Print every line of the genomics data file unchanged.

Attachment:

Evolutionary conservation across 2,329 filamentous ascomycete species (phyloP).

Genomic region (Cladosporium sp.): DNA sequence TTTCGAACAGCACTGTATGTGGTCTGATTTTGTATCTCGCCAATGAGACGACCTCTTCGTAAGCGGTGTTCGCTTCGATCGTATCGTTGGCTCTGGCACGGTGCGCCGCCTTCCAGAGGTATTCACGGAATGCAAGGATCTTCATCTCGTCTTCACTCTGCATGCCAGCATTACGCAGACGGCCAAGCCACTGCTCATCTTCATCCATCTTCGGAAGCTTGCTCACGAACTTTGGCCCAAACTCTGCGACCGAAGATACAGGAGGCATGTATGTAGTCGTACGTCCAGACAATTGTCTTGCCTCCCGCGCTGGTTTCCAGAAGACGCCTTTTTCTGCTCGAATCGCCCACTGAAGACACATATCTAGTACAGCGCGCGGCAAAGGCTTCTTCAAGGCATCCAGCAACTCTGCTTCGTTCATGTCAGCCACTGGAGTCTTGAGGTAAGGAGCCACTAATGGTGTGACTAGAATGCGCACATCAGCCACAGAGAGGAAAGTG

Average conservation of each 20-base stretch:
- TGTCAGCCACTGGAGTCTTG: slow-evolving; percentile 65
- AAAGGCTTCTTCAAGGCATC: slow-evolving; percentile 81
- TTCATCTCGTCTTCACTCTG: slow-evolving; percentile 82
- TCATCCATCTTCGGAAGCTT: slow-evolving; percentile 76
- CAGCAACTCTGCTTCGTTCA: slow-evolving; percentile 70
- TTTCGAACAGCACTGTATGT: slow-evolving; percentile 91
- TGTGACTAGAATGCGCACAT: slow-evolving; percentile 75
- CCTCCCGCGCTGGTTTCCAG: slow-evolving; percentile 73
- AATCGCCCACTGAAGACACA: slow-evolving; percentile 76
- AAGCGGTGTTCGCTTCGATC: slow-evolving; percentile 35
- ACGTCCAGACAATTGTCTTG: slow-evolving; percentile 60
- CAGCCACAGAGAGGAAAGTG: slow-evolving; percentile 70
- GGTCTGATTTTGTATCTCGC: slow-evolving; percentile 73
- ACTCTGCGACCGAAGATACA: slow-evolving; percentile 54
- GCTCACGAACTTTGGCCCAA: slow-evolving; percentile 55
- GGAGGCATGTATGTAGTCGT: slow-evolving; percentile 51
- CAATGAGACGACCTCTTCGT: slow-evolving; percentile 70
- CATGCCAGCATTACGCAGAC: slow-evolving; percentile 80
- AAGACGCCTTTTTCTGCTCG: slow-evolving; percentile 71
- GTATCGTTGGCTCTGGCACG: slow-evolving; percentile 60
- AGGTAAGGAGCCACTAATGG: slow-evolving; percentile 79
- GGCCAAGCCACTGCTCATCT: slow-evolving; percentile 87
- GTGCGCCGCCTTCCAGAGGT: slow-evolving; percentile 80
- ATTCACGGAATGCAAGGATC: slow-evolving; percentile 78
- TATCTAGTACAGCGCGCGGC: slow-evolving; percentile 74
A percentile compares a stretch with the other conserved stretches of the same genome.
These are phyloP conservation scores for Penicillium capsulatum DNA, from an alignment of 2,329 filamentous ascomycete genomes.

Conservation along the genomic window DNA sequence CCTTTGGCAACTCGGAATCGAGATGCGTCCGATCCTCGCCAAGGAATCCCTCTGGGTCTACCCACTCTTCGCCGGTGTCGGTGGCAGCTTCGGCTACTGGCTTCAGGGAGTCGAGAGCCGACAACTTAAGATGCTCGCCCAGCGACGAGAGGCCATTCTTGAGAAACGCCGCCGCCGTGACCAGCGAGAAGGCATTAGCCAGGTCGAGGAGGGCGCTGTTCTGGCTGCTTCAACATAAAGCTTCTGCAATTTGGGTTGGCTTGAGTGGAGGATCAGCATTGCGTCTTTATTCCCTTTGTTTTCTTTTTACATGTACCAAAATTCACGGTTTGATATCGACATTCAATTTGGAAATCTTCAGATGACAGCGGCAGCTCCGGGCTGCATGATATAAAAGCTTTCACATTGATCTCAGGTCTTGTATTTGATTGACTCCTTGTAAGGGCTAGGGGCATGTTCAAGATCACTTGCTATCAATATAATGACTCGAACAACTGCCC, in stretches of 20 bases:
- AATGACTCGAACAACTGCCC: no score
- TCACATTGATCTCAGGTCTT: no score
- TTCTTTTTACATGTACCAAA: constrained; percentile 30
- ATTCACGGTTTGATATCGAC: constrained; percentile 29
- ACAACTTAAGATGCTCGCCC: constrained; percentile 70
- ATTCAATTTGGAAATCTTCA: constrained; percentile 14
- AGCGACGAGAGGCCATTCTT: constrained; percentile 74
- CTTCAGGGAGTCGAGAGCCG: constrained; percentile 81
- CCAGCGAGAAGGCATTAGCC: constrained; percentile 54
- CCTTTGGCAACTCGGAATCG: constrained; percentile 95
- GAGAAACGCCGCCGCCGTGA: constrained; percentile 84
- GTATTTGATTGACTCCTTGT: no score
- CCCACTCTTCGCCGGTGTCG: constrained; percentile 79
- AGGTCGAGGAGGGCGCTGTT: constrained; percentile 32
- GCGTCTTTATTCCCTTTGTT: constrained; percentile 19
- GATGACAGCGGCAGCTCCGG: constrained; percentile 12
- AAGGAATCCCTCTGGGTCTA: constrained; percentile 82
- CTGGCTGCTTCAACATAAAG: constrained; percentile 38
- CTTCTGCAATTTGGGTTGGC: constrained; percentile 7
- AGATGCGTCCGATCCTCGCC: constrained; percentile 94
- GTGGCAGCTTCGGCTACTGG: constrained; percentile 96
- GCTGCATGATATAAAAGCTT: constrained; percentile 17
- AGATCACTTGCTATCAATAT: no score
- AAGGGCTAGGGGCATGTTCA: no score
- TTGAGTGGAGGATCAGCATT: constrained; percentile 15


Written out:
Evolutionary conservation across 2,329 filamentous ascomycete species (phyloP).

Genomic region (Cladosporium sp.): DNA sequence TTTCGAACAGCACTGTATGTGGTCTGATTTTGTATCTCGCCAATGAGACGACCTCTTCGTAAGCGGTGTTCGCTTCGATCGTATCGTTGGCTCTGGCACGGTGCGCCGCCTTCCAGAGGTATTCACGGAATGCAAGGATCTTCATCTCGTCTTCACTCTGCATGCCAGCATTACGCAGACGGCCAAGCCACTGCTCATCTTCATCCATCTTCGGAAGCTTGCTCACGAACTTTGGCCCAAACTCTGCGACCGAAGATACAGGAGGCATGTATGTAGTCGTACGTCCAGACAATTGTCTTGCCTCCCGCGCTGGTTTCCAGAAGACGCCTTTTTCTGCTCGAATCGCCCACTGAAGACACATATCTAGTACAGCGCGCGGCAAAGGCTTCTTCAAGGCATCCAGCAACTCTGCTTCGTTCATGTCAGCCACTGGAGTCTTGAGGTAAGGAGCCACTAATGGTGTGACTAGAATGCGCACATCAGCCACAGAGAGGAAAGTG

Average conservation of each 20-base stretch:
- TGTCAGCCACTGGAGTCTTG: slow-evolving; percentile 65
- AAAGGCTTCTTCAAGGCATC: slow-evolving; percentile 81
- TTCATCTCGTCTTCACTCTG: slow-evolving; percentile 82
- TCATCCATCTTCGGAAGCTT: slow-evolving; percentile 76
- CAGCAACTCTGCTTCGTTCA: slow-evolving; percentile 70
- TTTCGAACAGCACTGTATGT: slow-evolving; percentile 91
- TGTGACTAGAATGCGCACAT: slow-evolving; percentile 75
- CCTCCCGCGCTGGTTTCCAG: slow-evolving; percentile 73
- AATCGCCCACTGAAGACACA: slow-evolving; percentile 76
- AAGCGGTGTTCGCTTCGATC: slow-evolving; percentile 35
- ACGTCCAGACAATTGTCTTG: slow-evolving; percentile 60
- CAGCCACAGAGAGGAAAGTG: slow-evolving; percentile 70
- GGTCTGATTTTGTATCTCGC: slow-evolving; percentile 73
- ACTCTGCGACCGAAGATACA: slow-evolving; percentile 54
- GCTCACGAACTTTGGCCCAA: slow-evolving; percentile 55
- GGAGGCATGTATGTAGTCGT: slow-evolving; percentile 51
- CAATGAGACGACCTCTTCGT: slow-evolving; percentile 70
- CATGCCAGCATTACGCAGAC: slow-evolving; percentile 80
- AAGACGCCTTTTTCTGCTCG: slow-evolving; percentile 71
- GTATCGTTGGCTCTGGCACG: slow-evolving; percentile 60
- AGGTAAGGAGCCACTAATGG: slow-evolving; percentile 79
- GGCCAAGCCACTGCTCATCT: slow-evolving; percentile 87
- GTGCGCCGCCTTCCAGAGGT: slow-evolving; percentile 80
- ATTCACGGAATGCAAGGATC: slow-evolving; percentile 78
- TATCTAGTACAGCGCGCGGC: slow-evolving; percentile 74
A percentile compares a stretch with the other conserved stretches of the same genome.
These are phyloP conservation scores for Penicillium capsulatum DNA, from an alignment of 2,329 filamentous ascomycete genomes.

Conservation along the genomic window DNA sequence CCTTTGGCAACTCGGAATCGAGATGCGTCCGATCCTCGCCAAGGAATCCCTCTGGGTCTACCCACTCTTCGCCGGTGTCGGTGGCAGCTTCGGCTACTGGCTTCAGGGAGTCGAGAGCCGACAACTTAAGATGCTCGCCCAGCGACGAGAGGCCATTCTTGAGAAACGCCGCCGCCGTGACCAGCGAGAAGGCATTAGCCAGGTCGAGGAGGGCGCTGTTCTGGCTGCTTCAACATAAAGCTTCTGCAATTTGGGTTGGCTTGAGTGGAGGATCAGCATTGCGTCTTTATTCCCTTTGTTTTCTTTTTACATGTACCAAAATTCACGGTTTGATATCGACATTCAATTTGGAAATCTTCAGATGACAGCGGCAGCTCCGGGCTGCATGATATAAAAGCTTTCACATTGATCTCAGGTCTTGTATTTGATTGACTCCTTGTAAGGGCTAGGGGCATGTTCAAGATCACTTGCTATCAATATAATGACTCGAACAACTGCCC, in stretches of 20 bases:
- AATGACTCGAACAACTGCCC: no score
- TCACATTGATCTCAGGTCTT: no score
- TTCTTTTTACATGTACCAAA: constrained; percentile 30
- ATTCACGGTTTGATATCGAC: constrained; percentile 29
- ACAACTTAAGATGCTCGCCC: constrained; percentile 70
- ATTCAATTTGGAAATCTTCA: constrained; percentile 14
- AGCGACGAGAGGCCATTCTT: constrained; percentile 74
- CTTCAGGGAGTCGAGAGCCG: constrained; percentile 81
- CCAGCGAGAAGGCATTAGCC: constrained; percentile 54
- CCTTTGGCAACTCGGAATCG: constrained; percentile 95
- GAGAAACGCCGCCGCCGTGA: constrained; percentile 84
- GTATTTGATTGACTCCTTGT: no score
- CCCACTCTTCGCCGGTGTCG: constrained; percentile 79
- AGGTCGAGGAGGGCGCTGTT: constrained; percentile 32
- GCGTCTTTATTCCCTTTGTT: constrained; percentile 19
- GATGACAGCGGCAGCTCCGG: constrained; percentile 12
- AAGGAATCCCTCTGGGTCTA: constrained; percentile 82
- CTGGCTGCTTCAACATAAAG: constrained; percentile 38
- CTTCTGCAATTTGGGTTGGC: constrained; percentile 7
- AGATGCGTCCGATCCTCGCC: constrained; percentile 94
- GTGGCAGCTTCGGCTACTGG: constrained; percentile 96
- GCTGCATGATATAAAAGCTT: constrained; percentile 17
- AGATCACTTGCTATCAATAT: no score
- AAGGGCTAGGGGCATGTTCA: no score
- TTGAGTGGAGGATCAGCATT: constrained; percentile 15